Given the current slate of candidates it is hard, if not impossible, to see how the party resolves this tension. Many voters, it appears, want a leadership candidate who is not on the ballot sheet; one who is willing to intervene a little more to fix what they see as a rigged economic system, while also maintaining a tough line on Brexit, crime, and reducing immigration. A Blue Labour or Red Tory candidate would go down very well in a poll among these voters.

Another myth that is blown apart by our polling is the idea, fashionable after Brexit, that British politics would soon swing back to focus heavily and exclusively on the economy. But this is not supported by our polling.

Conservative Party members do not only want to talk about the economy but also, in descending order, immigration and asylum, health, tax, Brexit, and free speech/cancel culture. For Red Wallers, too, while the cost of living tops the agenda, it is followed by health, immigration, taxes, and levelling-up, while among all voters their priorities after the cost-of-living crisis are healthcare, immigration, taxes, climate change, and Brexit.

In short, many people want to talk about issues that are glaringly absent in the campaign so far. Do candidates want to retain mass immigration? How will they reform the NHS and social care? How can levelling up become a serious and sustained strategy for driving growth and productivity? All have been conspicuously quiet so far.

The relative prominence of Brexit, immigration and, to a lesser extent, free speech and cancel culture really matters; these concerns all point to the continuing power of the “cultural dimension” in British politics which, increasingly, is cutting across the old tribal loyalties.

So, too, does growing public anxiety about the rising prominence of “woke” ideology. Several candidates — most notably Kemi Badenoch and Suella Braverman — are actively campaigning against it, however, with Badenoch warning against “identity politics” and taking aim at what she argues are supposedly impartial, yet woke civil servants, and Braverman pitching herself as the “anti-woke” candidate.

While the issue of identity politics is often dismissed among the Twitterati as a fringe culture war issue, and some don’t have a clear idea of what exactly “woke” pertains to, it is still important not to dismiss it. After all, we frequently poll voters about things such as the economy, productivity, levelling-up, knowing they tend to have very different views about what these things are.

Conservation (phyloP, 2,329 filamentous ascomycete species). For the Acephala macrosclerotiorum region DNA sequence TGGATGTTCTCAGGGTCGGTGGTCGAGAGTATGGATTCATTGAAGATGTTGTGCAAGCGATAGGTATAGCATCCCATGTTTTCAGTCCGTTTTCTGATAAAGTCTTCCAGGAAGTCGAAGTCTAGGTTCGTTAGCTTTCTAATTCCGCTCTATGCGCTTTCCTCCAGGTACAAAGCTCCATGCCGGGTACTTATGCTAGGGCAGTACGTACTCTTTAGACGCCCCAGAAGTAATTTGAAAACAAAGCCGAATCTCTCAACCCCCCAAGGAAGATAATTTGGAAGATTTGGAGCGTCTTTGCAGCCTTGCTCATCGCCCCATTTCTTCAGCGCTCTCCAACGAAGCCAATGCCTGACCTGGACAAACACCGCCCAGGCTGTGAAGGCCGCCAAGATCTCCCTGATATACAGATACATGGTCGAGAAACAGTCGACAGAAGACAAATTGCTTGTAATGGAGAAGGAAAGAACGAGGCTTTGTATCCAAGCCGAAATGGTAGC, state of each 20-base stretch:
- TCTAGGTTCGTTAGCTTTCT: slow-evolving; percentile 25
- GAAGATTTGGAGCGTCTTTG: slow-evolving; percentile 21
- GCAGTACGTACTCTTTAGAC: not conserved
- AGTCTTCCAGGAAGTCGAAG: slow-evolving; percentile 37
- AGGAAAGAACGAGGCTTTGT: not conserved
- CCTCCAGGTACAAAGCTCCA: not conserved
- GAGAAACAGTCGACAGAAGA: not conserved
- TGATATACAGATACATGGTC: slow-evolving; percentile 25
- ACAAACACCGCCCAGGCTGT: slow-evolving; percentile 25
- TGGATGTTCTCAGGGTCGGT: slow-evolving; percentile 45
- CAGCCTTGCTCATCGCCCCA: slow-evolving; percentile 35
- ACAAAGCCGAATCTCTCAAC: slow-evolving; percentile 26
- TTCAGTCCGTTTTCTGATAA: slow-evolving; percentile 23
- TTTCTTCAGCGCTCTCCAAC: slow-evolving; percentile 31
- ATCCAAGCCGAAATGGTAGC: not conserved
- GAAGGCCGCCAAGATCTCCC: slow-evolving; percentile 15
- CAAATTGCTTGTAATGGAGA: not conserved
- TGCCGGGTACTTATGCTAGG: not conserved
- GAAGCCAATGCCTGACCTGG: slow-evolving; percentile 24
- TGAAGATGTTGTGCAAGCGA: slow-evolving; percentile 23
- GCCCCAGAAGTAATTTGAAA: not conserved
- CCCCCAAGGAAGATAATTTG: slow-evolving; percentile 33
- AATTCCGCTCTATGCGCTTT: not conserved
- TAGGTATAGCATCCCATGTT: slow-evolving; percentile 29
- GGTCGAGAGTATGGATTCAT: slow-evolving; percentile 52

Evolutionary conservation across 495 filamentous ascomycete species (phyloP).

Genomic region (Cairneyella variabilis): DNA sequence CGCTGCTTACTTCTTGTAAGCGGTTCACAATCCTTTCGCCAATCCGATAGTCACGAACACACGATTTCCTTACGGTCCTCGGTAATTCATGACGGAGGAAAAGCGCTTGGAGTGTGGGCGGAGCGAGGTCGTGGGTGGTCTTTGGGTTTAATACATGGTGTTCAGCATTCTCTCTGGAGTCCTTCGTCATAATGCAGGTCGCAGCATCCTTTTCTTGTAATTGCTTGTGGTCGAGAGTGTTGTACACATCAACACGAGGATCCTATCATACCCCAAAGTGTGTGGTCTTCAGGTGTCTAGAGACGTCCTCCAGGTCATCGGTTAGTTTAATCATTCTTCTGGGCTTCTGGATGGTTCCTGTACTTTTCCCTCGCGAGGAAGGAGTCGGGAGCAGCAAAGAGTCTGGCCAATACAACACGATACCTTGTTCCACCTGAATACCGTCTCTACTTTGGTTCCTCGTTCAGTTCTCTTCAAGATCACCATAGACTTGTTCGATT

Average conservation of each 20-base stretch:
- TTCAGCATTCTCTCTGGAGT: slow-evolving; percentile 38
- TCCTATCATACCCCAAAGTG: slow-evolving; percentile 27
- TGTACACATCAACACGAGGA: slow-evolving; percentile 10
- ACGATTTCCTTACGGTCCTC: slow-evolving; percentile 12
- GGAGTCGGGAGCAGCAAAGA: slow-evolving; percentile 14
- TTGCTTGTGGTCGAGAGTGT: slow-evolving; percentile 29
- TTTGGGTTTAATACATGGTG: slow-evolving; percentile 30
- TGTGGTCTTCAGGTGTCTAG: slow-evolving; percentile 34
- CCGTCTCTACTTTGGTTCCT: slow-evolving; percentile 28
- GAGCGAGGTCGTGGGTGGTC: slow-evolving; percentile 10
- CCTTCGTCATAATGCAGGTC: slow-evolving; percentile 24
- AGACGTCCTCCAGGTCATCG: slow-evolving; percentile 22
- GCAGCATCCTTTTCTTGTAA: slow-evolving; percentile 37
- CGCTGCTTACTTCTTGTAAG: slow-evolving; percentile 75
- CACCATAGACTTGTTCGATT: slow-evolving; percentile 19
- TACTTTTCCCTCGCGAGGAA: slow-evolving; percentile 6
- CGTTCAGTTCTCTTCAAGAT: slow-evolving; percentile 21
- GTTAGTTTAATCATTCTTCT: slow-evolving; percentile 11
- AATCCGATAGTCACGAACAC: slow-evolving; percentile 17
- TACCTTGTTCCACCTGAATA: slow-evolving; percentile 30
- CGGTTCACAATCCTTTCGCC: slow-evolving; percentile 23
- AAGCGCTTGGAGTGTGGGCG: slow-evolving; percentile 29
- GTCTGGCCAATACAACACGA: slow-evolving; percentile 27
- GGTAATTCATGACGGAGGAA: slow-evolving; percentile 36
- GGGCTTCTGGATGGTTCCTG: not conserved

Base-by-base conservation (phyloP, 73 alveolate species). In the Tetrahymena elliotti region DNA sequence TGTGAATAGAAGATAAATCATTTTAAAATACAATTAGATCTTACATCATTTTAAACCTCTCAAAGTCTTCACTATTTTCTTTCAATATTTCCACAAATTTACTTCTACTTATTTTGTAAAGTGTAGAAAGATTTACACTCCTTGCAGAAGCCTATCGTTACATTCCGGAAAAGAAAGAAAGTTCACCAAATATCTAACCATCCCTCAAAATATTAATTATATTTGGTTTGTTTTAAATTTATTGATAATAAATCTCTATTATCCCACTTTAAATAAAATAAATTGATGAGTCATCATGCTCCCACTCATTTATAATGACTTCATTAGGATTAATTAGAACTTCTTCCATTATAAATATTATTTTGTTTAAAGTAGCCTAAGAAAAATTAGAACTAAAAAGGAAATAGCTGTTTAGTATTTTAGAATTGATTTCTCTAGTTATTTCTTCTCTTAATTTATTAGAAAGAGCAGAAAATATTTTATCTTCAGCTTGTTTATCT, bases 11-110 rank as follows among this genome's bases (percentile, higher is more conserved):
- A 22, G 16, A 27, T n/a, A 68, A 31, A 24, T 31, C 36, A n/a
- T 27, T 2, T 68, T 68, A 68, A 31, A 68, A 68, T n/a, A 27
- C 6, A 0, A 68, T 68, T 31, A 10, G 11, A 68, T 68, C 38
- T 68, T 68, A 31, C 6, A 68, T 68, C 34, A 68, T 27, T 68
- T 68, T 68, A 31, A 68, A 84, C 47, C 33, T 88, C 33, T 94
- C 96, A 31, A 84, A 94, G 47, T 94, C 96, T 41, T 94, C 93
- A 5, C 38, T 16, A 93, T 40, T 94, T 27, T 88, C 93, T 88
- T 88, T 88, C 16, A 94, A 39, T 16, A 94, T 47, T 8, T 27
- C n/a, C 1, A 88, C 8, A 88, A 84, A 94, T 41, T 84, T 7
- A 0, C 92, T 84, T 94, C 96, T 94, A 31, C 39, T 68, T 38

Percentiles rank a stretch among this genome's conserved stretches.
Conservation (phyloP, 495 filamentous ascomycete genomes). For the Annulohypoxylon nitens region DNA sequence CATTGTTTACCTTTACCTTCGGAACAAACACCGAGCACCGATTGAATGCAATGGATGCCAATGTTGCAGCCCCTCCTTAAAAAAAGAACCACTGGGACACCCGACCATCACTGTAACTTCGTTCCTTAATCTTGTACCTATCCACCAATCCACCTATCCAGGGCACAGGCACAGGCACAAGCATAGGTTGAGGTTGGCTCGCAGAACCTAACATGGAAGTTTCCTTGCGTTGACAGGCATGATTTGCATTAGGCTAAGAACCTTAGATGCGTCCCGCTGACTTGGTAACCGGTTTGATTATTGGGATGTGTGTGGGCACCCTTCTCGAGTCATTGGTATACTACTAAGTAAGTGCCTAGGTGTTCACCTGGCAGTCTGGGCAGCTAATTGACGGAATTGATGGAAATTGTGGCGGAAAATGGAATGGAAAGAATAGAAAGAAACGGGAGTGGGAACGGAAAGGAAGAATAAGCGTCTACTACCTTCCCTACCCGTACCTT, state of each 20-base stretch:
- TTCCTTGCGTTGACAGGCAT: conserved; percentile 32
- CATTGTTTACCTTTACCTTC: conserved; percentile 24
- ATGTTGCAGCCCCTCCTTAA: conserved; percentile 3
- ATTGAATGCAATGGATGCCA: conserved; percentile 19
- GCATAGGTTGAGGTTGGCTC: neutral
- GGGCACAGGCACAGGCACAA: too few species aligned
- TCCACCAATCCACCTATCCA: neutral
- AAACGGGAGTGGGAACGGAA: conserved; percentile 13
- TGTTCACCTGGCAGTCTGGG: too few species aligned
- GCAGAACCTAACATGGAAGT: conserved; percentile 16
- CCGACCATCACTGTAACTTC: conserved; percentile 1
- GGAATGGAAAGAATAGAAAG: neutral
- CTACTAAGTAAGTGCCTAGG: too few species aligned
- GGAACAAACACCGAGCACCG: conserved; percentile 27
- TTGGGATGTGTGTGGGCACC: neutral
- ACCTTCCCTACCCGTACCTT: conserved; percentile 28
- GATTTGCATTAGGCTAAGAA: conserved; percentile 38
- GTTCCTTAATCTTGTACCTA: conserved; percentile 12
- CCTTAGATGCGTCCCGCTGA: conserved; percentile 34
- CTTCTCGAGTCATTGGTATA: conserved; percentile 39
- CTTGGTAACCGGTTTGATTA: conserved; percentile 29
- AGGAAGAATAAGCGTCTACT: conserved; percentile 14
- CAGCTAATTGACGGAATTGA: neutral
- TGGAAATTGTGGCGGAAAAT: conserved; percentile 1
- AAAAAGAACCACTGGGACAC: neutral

When we told Conservative party members and voters that some leadership candidates were “promising to oppose woke ideology, on the basis that they argue it undermines free speech”, we found widespread support for this position. Our findings suggest that the free speech campaigns do cut through.

Nearly three-quarters of Conservative Party members, 69%, said they strongly or somewhat agreed with “the need to oppose woke ideology”, as did 40% of Red Wallers (versus 16% who disagreed), and 36% of all voters (versus 22% who disagreed). The perceived need to oppose wokeness is especially strong among pensioners (52%). This, to me, points to the beginning, not the end, of a growing debate about what this ideology means for British schools, universities, how we make sense of our history, and, ultimately, who we are.

This was all brought home to me at an event held by the Centre for Policy Studies, in the heart of Westminster, this week, where many of the party’s current and former advisors were agonising over the future of the party and conservatism more generally.

There appeared a broad consensus in the room that while the Conservative Party might still be holding the largest majority since the days of Margaret Thatcher it has nonetheless become clearly disconnected from many of the key groups that made this possible to begin with — whether on tax, the lack of attention to the big challenges facing Britain, or a growing public appetite to debate the ongoing effects of immigration, Net Zero policies, and culture.

This is certainly supported by our polling which suggests, clearly, that unless the next leader can repair and reboot the party’s relationship with the people who put it into power less than three years ago then it may not remain in power for very long at all.